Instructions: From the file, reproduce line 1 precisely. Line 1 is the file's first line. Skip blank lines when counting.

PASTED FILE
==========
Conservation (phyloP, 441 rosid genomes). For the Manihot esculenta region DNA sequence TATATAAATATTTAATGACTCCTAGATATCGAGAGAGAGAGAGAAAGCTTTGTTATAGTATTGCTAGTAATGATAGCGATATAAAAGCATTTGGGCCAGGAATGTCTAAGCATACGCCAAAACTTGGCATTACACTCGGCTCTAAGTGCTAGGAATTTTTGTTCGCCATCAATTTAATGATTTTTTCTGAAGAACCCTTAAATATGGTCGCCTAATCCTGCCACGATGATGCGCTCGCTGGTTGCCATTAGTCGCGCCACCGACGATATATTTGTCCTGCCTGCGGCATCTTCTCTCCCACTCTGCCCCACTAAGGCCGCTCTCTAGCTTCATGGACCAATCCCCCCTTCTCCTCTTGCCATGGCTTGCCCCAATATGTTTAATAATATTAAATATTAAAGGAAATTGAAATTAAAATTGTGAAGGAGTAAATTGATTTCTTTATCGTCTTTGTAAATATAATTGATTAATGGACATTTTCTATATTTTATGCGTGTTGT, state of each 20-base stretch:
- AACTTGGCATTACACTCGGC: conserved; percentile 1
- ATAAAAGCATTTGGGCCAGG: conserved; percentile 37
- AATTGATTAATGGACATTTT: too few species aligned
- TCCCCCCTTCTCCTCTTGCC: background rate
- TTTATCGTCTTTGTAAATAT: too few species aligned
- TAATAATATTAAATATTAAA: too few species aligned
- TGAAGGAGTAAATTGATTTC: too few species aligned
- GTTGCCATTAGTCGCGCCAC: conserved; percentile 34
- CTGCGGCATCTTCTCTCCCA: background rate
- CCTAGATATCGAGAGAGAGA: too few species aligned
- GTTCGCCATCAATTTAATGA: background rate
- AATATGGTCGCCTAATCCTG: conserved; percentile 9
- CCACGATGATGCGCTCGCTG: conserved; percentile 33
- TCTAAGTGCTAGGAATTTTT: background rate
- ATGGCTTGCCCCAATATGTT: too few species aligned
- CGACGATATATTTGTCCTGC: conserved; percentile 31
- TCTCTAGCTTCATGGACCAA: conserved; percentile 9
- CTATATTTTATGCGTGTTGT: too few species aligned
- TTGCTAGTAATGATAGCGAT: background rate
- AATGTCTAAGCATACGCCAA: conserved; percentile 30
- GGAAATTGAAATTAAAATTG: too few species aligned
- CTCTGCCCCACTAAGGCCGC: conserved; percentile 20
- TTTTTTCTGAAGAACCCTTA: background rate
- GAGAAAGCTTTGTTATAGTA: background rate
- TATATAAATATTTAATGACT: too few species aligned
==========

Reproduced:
Conservation (phyloP, 441 rosid genomes). For the Manihot esculenta region DNA sequence TATATAAATATTTAATGACTCCTAGATATCGAGAGAGAGAGAGAAAGCTTTGTTATAGTATTGCTAGTAATGATAGCGATATAAAAGCATTTGGGCCAGGAATGTCTAAGCATACGCCAAAACTTGGCATTACACTCGGCTCTAAGTGCTAGGAATTTTTGTTCGCCATCAATTTAATGATTTTTTCTGAAGAACCCTTAAATATGGTCGCCTAATCCTGCCACGATGATGCGCTCGCTGGTTGCCATTAGTCGCGCCACCGACGATATATTTGTCCTGCCTGCGGCATCTTCTCTCCCACTCTGCCCCACTAAGGCCGCTCTCTAGCTTCATGGACCAATCCCCCCTTCTCCTCTTGCCATGGCTTGCCCCAATATGTTTAATAATATTAAATATTAAAGGAAATTGAAATTAAAATTGTGAAGGAGTAAATTGATTTCTTTATCGTCTTTGTAAATATAATTGATTAATGGACATTTTCTATATTTTATGCGTGTTGT, state of each 20-base stretch: